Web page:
Surgical technique

Patients were operated on in the lateral decubitus position using a posterolateral approach to the hip. In all cases, infection was ruled out before surgery through analytical studies. Arthrocentesis was also performed before capsulotomy for collection of a joint fluid sample. At this time, antibiotic prophylaxis was initiated according to our hospital protocol. Samples were taken from the acetabular fundus for both anatomopathological and microbiological studies. Once the pathologist reported the absence or ≤ 5% per field of polymorphonuclear leukocytes, the acetabular cavity reconstruction was started. Debridement of fibrous tissue was initiated by milling the acetabular remnant, and the bone defect was identified, with special attention to the posterior column, acetabular fundus and posterosuperior area. When the defect affected almost the entire posterior wall, we decided to perform another reconstruction method with acetabular augments and components made of trabecular metal, associated or not with a cage. In these cases, it was difficult to place the screws in the posterior column that supported the mesh in the posterosuperior portion to reconstruct the defect and achieve rigid fixation, and this is one of the most important aspects of the bone impaction grafting surgical technique. If the defect was in the fundus of the acetabulum (central defects), we placed a mesh in it (central mesh) that was affixed to the pelvis with at least three 3.5-mm screws. The ischiopubic notch (teardrop), when present, was used as a reference to reconstruct the centre of rotation to its anatomical position. In case of a defect in this area, we used the ischium as a reference for reconstruction. A trial acetabular reamer was placed in the anatomical position, and we again checked the defect in the posterosuperior zone. At this time, the trial TM augments were sized in the defect to allow sufficient space for impaction to take place. When we found the correct size, a trial reamer was placed in anatomical position and held to offer inferior support to the augment to avoid displacement during the fixation of the augment to the iliac bone with al least two 6.5-mm screws. Next, we placed the mesh in position to convert the uncontained defect into a contained defect. In these large defects, it was essential to affix the first screw to the ischial area and then the rest of the screws to the anterior column. Correct fixation of the anterior and posterior corners is essential. We checked to ensure rigid fixation of the mesh to the iliac bone.

Bone chips were prepared (fresh-frozen bone chips) by hand with a gouge clamp, obtaining sizes of 7–10 mm3 to provide graft stability. We pressure-washed the graft with a spray gun, and the allograft was then packed into the defects and into the TM spaces. Further layers of graft were impacted using impactors of different sizes. We started with the smallest impactor and continued with impactors of greater diameter, reconstructing the socket to the desired position. The last impactor used had a diameter 4 mm greater than the outer diameter of the polyethylene component to allow for an adequate cement mantle. At this moment, the bed of impacted graft should feel like a cortical bone. An all-polyethylene flanged cup was inserted into viscous cement, held in position, and held with pressure until the cement had polymerised. In one case (case 2) we used a Trident® constrained acetabular insert because we used a structural allograft to reconstruct the femoral side. This component was cemented in a position with lesser abduction angle.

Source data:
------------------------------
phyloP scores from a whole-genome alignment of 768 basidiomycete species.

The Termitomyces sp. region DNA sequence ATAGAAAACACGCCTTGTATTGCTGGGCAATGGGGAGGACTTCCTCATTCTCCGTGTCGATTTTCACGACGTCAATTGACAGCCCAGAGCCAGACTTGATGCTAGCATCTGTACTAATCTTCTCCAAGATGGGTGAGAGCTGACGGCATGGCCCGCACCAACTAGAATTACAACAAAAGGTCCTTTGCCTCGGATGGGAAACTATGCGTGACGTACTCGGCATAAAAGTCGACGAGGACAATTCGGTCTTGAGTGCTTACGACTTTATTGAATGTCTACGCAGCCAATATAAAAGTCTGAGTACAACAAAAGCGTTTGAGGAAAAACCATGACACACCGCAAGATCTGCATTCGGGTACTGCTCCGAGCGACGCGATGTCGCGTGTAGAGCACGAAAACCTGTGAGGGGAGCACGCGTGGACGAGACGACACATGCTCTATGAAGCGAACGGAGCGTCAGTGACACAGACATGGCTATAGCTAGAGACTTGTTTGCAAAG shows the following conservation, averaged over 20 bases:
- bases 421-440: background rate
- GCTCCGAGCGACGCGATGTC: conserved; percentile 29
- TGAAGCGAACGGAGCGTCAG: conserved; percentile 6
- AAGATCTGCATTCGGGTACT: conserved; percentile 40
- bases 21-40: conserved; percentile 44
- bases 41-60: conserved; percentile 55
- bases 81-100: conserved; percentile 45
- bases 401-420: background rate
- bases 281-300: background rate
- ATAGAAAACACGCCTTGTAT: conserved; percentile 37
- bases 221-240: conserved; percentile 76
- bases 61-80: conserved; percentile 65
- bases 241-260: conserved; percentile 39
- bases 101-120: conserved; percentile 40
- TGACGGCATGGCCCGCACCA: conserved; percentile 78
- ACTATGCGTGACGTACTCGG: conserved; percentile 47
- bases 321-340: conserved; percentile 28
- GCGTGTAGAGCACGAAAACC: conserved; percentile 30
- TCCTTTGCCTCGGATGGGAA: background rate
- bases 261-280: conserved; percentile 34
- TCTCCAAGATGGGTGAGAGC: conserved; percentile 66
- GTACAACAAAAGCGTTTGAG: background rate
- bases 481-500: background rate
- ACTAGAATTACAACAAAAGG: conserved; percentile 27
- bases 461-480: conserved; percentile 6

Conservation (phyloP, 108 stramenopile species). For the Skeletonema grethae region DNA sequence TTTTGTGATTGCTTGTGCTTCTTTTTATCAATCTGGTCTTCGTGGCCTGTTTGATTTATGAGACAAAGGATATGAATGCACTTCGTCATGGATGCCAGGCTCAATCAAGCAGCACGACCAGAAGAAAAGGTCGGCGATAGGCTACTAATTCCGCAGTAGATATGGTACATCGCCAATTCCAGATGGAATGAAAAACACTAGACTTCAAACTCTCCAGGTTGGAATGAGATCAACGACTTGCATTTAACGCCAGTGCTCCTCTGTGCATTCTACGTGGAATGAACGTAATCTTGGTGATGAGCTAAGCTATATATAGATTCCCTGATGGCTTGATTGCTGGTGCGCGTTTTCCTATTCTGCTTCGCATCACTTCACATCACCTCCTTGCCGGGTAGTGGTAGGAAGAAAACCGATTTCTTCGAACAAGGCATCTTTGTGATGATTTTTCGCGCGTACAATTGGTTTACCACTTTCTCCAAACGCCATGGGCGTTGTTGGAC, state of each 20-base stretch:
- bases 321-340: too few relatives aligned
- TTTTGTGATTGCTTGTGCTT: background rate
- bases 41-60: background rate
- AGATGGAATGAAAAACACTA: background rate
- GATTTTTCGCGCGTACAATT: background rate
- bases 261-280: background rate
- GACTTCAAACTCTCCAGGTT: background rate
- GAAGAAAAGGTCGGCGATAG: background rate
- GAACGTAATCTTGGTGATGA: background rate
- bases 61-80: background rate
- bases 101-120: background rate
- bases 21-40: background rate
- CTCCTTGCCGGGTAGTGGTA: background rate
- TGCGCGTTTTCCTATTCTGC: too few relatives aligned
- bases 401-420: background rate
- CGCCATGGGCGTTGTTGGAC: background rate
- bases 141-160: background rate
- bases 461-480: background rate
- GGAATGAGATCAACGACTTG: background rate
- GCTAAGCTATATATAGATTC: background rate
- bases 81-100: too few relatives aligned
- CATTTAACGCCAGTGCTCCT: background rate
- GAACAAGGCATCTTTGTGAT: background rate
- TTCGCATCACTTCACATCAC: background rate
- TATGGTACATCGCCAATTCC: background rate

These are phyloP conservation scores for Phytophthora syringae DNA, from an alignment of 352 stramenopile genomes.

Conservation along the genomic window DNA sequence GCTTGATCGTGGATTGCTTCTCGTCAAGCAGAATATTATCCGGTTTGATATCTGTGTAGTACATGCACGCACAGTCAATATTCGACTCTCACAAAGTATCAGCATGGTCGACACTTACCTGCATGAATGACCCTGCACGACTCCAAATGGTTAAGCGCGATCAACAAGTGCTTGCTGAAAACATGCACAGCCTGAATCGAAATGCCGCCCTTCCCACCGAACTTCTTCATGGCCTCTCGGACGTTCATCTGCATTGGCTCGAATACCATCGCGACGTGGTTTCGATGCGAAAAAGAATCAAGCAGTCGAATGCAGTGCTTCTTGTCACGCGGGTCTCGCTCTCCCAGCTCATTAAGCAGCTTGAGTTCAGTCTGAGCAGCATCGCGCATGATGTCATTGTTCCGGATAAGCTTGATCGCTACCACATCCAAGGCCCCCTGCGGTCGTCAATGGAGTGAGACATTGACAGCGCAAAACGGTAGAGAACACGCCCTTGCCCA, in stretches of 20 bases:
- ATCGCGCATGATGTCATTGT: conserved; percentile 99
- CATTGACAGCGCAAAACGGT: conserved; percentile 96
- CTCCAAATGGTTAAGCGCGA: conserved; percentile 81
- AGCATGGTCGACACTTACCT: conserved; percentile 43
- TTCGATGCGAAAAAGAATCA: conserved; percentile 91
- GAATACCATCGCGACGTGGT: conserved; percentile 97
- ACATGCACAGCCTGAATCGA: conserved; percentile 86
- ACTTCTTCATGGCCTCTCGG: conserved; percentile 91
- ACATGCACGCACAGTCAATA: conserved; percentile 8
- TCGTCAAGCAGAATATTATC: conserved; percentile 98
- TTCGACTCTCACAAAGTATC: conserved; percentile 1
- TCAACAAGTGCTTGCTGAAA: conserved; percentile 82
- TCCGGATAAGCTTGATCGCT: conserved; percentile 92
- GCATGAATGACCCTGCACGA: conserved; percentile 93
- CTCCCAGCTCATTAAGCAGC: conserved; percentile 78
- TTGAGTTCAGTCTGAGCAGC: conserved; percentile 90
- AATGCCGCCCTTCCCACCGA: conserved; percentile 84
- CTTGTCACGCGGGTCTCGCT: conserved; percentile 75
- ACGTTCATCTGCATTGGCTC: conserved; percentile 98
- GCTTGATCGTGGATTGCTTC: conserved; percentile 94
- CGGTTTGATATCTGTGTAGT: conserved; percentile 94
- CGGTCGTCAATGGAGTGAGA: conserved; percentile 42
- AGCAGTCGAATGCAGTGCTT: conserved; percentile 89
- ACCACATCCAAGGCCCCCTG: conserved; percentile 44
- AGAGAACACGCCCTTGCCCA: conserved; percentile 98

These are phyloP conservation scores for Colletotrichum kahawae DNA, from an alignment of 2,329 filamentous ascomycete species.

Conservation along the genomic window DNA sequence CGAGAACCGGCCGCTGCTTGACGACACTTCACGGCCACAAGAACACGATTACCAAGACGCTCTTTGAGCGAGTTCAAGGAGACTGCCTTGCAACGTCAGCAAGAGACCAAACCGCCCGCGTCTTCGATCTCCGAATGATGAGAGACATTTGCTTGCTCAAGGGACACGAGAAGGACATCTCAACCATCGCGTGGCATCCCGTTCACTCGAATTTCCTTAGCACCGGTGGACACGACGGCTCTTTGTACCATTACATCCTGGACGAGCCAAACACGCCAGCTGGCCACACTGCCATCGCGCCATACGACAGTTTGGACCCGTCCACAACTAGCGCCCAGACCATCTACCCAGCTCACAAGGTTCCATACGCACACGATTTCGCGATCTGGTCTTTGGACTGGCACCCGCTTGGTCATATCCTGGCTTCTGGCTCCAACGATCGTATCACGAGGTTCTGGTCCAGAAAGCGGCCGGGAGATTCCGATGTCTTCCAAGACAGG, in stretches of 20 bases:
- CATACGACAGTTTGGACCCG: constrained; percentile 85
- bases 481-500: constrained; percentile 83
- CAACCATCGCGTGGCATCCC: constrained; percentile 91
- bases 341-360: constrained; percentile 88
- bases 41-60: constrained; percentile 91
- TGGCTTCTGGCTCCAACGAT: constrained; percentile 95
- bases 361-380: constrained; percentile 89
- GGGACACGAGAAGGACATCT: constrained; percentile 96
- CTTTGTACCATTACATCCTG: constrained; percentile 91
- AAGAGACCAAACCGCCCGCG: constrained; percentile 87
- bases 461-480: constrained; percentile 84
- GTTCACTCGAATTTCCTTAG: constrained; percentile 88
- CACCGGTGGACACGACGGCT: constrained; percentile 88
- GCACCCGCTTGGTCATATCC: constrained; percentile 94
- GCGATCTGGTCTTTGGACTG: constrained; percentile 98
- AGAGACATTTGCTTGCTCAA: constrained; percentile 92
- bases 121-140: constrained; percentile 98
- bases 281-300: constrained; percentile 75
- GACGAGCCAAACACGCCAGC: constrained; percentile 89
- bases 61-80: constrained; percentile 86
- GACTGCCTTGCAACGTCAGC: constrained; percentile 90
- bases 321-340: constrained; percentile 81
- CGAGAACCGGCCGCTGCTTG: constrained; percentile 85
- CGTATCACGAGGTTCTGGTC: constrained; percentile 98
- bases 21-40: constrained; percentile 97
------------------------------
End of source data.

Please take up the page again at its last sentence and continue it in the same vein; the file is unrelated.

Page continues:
Patients were mobilized with partial weight bearing during 12 weeks. 6 weeks with two crutches followed by transition to one crutch during 6 weeks, and full weight bearing as tolerated over following 4 weeks. By 4 months, patients were allowed full weight bearing.

Clinical outcome was assessed according to preoperative questionnaires and the last follow-up. Hip status was assessed using the Western Ontario and McMaster Universities (WOMAC) questionnaire [19]. Its usefulness comes from its ability to assess clinical changes patients have perceived in their state of health, and it has been validated in Spanish [20]. The numeric rating scale is scored from 0 (best) to 10 (worst). Therefore, the maximal aggregate score for pain, stiffness, and function is 50, 20, and 170, respectively. Generic health was assessed using the SF-36 [21], with its eight scales ranging from 0 to 100 (100 being best). The SF-36 also includes a transition item that asks about the change in general health status from the previous year. Lastly, every patient was asked whether they would undergo the operation again.